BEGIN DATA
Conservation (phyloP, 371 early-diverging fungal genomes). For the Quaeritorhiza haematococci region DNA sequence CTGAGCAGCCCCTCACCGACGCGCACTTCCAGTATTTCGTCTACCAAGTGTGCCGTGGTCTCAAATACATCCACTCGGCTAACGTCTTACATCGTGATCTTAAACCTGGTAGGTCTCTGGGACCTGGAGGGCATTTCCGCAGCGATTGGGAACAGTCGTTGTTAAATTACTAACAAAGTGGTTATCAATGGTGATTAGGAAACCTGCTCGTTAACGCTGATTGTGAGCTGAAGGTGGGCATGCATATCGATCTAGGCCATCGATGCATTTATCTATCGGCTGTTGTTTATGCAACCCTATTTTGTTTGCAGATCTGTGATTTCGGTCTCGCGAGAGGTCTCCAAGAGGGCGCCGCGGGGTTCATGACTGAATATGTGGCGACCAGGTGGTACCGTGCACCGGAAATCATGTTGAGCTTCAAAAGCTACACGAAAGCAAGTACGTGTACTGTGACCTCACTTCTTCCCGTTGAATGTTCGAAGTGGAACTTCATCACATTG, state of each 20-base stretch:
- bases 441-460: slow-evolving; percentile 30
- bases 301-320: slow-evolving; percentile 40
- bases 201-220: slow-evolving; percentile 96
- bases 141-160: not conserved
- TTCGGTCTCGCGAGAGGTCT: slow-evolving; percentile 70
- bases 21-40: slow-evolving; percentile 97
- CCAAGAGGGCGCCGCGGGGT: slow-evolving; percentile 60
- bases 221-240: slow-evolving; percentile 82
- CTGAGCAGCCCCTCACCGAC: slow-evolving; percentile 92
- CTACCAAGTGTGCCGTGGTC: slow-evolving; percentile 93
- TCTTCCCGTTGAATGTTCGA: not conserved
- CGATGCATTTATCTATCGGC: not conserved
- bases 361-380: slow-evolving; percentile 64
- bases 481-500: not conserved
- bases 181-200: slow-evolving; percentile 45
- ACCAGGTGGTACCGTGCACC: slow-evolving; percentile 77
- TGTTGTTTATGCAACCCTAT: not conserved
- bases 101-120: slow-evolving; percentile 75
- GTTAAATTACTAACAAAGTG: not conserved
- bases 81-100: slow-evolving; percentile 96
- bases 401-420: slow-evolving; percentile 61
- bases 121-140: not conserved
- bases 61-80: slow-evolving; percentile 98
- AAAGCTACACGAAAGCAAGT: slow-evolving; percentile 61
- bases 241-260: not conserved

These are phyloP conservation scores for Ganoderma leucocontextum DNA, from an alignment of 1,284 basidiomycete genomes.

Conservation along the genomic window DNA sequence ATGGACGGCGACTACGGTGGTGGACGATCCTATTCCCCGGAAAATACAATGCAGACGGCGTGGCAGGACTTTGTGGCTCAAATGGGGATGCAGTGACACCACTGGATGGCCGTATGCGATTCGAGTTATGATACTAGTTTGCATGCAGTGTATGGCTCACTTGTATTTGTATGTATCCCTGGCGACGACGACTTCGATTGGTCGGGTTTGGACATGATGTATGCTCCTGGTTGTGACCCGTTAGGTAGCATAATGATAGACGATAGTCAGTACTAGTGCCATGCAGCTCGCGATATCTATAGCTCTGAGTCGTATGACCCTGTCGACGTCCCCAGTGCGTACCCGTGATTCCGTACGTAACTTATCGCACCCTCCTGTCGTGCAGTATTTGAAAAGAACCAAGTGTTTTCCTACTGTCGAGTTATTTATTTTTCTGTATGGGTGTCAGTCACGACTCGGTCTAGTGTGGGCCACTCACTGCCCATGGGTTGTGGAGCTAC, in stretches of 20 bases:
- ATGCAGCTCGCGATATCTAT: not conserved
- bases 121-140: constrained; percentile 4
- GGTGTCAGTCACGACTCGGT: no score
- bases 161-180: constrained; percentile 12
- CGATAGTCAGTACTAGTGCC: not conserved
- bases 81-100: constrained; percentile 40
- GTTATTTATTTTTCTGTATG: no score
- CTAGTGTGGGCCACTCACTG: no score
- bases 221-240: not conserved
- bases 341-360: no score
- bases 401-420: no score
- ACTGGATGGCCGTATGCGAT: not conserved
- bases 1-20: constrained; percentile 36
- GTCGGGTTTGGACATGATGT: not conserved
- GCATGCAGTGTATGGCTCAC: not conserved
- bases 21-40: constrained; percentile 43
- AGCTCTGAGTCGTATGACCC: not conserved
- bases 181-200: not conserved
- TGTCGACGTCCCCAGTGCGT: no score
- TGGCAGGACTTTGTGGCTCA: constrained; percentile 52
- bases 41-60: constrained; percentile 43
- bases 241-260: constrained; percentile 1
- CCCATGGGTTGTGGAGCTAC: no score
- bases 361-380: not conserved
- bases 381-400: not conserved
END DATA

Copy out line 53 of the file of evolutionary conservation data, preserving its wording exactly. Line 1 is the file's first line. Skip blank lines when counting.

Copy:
- bases 381-400: not conserved